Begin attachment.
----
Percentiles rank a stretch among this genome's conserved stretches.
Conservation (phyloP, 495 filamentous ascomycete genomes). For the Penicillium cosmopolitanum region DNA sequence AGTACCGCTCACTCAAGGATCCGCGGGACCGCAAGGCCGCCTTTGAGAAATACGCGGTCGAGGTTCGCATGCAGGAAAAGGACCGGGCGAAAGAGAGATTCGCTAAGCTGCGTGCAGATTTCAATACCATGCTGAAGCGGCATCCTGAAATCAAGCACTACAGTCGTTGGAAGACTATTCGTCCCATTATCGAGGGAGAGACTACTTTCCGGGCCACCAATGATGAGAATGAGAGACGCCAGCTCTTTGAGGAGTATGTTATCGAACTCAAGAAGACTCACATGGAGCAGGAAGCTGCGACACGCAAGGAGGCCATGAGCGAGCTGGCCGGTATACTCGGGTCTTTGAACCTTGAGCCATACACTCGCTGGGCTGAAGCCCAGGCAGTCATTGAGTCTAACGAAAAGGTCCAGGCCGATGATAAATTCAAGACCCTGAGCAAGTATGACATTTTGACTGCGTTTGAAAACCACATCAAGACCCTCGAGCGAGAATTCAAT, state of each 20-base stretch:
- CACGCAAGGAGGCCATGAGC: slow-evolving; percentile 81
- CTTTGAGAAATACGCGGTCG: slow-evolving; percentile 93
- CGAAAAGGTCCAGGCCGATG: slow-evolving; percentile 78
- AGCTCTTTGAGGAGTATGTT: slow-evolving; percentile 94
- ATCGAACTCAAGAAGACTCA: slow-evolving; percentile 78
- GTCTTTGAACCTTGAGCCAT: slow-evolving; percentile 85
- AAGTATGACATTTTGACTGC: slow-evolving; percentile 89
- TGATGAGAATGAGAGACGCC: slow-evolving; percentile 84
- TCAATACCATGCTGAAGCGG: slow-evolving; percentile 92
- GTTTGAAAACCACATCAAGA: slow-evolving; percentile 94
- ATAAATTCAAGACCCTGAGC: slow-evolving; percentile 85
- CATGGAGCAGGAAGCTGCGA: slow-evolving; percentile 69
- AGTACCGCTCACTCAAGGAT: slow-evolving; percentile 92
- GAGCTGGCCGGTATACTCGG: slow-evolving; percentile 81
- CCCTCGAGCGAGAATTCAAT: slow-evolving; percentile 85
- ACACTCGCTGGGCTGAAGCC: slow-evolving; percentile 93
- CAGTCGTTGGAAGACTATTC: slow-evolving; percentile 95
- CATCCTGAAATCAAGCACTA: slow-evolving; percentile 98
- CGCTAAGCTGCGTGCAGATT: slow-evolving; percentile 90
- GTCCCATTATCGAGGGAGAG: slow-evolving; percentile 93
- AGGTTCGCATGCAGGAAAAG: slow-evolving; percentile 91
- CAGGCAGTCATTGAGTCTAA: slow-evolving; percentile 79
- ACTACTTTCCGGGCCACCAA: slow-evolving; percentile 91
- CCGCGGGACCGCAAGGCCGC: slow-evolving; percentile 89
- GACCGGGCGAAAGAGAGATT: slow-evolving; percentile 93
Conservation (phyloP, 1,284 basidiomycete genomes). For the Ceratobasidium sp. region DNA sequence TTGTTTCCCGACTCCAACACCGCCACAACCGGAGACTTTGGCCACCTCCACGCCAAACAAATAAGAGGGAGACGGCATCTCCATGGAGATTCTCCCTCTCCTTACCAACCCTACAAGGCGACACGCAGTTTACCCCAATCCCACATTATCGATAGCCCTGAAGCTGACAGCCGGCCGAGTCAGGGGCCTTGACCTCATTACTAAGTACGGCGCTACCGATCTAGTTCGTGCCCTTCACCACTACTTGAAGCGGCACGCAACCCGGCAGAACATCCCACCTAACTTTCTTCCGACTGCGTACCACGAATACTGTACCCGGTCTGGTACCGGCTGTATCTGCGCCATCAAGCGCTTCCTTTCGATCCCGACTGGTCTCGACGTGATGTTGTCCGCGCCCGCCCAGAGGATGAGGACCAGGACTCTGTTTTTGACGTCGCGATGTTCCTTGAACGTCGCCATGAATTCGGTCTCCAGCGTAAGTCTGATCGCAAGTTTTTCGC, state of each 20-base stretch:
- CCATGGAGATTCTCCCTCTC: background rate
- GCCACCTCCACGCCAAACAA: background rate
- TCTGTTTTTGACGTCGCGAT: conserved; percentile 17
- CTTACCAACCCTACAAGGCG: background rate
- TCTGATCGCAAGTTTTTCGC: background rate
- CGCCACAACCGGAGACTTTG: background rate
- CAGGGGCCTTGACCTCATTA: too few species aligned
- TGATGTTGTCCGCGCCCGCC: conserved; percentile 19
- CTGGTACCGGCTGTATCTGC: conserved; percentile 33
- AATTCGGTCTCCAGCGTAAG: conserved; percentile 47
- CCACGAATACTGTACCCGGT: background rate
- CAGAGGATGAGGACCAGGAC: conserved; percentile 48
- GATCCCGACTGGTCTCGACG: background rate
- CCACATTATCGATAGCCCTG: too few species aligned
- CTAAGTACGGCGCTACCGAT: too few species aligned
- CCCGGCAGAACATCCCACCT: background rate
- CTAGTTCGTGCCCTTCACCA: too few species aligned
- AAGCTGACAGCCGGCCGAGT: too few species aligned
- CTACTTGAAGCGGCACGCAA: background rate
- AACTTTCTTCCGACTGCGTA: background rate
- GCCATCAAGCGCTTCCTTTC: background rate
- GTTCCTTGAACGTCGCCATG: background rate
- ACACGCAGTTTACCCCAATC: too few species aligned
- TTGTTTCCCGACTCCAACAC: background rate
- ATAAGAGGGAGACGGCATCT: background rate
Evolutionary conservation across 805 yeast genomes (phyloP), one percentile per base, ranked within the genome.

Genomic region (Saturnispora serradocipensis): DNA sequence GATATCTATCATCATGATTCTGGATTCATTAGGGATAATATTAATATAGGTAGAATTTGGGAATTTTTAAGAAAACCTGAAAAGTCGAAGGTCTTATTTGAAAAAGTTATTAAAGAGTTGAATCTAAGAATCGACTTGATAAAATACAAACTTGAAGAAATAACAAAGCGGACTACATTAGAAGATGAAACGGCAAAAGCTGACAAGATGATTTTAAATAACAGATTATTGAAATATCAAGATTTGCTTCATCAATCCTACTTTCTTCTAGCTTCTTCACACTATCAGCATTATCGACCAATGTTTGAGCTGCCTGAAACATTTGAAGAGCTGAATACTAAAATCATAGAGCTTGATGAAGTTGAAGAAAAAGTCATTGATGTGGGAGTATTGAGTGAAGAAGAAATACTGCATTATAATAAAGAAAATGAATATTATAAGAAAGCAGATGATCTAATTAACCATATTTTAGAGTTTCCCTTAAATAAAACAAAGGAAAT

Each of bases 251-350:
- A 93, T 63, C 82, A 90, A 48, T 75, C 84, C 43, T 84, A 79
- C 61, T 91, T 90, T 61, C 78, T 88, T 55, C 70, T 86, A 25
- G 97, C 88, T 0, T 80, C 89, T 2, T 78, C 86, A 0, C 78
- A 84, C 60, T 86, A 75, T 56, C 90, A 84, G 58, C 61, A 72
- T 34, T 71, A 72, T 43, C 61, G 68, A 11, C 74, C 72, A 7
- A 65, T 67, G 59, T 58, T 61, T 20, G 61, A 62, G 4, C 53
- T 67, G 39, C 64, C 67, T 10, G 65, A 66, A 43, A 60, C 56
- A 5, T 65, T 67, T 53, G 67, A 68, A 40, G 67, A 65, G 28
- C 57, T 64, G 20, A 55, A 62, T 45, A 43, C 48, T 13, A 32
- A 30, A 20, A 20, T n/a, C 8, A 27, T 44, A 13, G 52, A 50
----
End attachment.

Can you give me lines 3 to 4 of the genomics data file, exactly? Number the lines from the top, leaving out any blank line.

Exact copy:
- CACGCAAGGAGGCCATGAGC: slow-evolving; percentile 81
- CTTTGAGAAATACGCGGTCG: slow-evolving; percentile 93